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While the HDEV collects beautiful images of the Earth from the ISS, the primary purpose of the experiment is an engineering one: monitoring the rate at which HD video camera image quality degrades when exposed to the space environment (mainly from cosmic ray damage) and verify the effectiveness of the design of the HDEV housing for thermal control.
The four cameras of the HDEV experiment are oriented in different directions and with different views relative to the ISS travel direction. They are in positioned, 1 looking forward, 1 looking nearly straight down, and 2 looking back. This provides several different viewing angles to the viewer.
The cameras are programmed to cycle from one camera to the next, and only one camera can work at a time. As they cycle, each camera must turn off and the next camera turn on before the HD video starts, taking about 8 to 10 seconds to change. Through this cycling, comparable data can be collected on each camera; while also providing, as a bonus, different Earth viewing perspectives.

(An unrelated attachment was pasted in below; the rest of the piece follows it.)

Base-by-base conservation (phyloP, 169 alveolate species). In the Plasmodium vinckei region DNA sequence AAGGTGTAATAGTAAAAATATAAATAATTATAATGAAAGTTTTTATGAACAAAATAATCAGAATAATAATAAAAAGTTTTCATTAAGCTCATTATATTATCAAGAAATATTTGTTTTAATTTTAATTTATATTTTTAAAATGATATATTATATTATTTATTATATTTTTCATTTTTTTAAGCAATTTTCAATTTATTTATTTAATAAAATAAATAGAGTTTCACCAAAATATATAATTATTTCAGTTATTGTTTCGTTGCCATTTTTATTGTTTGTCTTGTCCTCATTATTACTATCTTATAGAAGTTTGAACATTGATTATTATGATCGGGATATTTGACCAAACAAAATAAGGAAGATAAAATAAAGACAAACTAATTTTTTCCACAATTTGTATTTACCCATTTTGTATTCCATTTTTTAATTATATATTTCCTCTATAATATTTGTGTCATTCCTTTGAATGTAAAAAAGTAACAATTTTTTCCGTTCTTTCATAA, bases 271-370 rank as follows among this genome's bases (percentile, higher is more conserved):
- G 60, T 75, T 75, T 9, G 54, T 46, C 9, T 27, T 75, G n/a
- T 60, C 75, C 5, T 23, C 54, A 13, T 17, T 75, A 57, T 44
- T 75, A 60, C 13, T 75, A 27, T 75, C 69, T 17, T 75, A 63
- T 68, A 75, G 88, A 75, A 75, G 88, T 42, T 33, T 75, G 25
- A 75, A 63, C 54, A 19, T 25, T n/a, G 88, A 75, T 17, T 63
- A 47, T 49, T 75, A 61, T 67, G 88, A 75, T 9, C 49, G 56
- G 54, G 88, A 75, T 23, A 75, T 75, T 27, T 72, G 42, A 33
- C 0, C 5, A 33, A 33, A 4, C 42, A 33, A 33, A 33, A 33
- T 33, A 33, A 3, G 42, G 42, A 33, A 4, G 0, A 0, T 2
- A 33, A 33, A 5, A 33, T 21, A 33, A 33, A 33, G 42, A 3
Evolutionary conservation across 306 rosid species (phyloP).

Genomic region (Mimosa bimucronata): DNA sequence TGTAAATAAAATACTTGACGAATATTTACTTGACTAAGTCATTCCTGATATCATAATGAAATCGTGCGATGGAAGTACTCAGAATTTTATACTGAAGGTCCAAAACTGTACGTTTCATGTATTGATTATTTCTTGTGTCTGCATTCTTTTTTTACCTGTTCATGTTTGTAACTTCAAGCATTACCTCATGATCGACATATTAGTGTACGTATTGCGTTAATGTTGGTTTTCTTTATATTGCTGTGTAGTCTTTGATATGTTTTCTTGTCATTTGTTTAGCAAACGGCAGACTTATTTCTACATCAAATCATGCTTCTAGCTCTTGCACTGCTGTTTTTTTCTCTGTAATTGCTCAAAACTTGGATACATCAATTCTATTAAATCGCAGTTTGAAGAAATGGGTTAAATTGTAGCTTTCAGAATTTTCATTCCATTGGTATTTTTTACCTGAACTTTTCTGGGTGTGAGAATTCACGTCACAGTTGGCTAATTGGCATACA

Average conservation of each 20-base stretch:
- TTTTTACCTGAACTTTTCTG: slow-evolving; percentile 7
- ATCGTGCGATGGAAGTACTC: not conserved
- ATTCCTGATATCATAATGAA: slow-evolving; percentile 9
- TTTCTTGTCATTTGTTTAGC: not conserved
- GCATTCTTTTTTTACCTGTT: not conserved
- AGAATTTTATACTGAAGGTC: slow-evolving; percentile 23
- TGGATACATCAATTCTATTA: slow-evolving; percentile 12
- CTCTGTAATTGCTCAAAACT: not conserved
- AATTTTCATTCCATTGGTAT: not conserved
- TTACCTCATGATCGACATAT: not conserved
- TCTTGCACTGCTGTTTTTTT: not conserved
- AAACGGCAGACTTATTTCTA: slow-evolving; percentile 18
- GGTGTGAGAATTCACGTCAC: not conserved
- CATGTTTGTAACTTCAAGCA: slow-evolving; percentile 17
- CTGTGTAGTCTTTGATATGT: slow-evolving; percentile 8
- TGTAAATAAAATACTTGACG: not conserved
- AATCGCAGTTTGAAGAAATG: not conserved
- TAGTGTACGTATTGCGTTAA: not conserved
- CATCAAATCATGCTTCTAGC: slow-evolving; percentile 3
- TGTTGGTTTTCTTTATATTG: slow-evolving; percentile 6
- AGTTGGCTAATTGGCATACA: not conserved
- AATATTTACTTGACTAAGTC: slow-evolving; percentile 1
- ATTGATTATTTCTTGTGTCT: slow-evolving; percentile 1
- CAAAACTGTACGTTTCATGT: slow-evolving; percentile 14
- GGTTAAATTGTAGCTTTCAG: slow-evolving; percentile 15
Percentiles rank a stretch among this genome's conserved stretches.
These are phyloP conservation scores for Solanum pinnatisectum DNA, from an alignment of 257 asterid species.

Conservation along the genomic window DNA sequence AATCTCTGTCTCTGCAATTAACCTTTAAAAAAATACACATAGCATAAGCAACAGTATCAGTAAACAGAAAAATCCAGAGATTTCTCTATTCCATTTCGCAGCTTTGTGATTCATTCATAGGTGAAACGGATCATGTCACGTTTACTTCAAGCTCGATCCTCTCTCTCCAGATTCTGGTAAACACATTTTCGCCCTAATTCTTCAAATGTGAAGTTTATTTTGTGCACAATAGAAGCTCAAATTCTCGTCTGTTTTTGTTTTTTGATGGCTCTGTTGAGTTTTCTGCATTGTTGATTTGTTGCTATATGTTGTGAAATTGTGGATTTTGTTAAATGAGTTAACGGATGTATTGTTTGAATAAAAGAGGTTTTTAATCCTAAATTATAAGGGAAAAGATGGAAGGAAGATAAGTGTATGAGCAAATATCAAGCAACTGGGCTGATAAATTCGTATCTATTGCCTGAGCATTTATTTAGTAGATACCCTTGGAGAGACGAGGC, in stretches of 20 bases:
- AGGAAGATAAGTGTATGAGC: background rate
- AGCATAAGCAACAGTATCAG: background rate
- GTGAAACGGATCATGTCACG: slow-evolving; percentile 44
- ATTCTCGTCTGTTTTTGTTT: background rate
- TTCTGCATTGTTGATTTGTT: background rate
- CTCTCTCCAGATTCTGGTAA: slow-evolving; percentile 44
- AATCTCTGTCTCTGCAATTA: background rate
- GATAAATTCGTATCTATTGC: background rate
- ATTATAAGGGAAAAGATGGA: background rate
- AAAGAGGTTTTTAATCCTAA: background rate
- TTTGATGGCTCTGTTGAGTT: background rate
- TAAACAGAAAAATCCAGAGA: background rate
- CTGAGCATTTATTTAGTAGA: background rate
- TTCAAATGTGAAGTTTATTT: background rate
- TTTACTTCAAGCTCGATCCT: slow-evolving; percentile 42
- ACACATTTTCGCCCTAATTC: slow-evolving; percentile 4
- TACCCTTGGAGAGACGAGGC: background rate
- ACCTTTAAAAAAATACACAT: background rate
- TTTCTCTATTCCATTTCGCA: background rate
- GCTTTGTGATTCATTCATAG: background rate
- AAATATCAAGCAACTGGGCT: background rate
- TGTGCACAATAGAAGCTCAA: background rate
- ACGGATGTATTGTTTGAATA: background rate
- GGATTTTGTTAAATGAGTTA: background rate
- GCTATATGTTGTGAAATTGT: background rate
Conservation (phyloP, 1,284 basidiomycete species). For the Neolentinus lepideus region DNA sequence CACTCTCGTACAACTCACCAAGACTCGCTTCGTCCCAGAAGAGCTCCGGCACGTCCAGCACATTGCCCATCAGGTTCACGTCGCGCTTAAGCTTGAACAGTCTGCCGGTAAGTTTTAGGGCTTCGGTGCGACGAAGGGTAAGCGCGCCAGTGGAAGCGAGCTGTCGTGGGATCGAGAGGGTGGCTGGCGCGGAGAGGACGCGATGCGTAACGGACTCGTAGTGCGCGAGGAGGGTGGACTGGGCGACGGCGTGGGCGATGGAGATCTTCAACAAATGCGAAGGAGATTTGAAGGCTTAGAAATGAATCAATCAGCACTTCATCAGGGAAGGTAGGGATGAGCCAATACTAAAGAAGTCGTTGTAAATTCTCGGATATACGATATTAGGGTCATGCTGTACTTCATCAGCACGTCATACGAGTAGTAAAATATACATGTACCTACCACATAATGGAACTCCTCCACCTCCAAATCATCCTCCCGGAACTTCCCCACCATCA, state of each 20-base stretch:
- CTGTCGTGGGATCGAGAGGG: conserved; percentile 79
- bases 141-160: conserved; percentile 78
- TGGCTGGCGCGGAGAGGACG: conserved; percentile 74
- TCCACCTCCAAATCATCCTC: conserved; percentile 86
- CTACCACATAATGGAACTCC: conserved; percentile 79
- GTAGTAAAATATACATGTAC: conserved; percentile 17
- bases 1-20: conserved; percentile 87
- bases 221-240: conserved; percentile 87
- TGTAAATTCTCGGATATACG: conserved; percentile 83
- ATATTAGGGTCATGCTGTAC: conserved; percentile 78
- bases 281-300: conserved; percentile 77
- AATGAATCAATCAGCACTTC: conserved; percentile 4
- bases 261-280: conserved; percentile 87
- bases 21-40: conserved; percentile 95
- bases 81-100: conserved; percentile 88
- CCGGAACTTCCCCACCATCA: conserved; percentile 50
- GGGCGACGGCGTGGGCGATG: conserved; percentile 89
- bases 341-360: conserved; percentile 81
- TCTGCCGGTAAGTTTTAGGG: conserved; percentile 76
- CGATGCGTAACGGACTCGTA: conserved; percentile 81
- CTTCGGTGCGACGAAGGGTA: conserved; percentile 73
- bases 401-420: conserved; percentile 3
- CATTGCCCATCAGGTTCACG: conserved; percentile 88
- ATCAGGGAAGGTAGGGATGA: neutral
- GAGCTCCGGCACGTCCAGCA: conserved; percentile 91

The University of Bonn in partnership with the German Space Agency (DLR) is implementing the "Columbus Eye" program based on the HDEV streaming video. A webpage is in place (http://columbuseye.uni-bonn.de/ in German) that incorporates the HDEV UStream video and describes the Columbus Eye project, which will leverage ESA astronaut Alexander Gerst educational activities in space.
For all questions regarding HDEV, please contact the HDEV Principal Investigator, Susan Runco.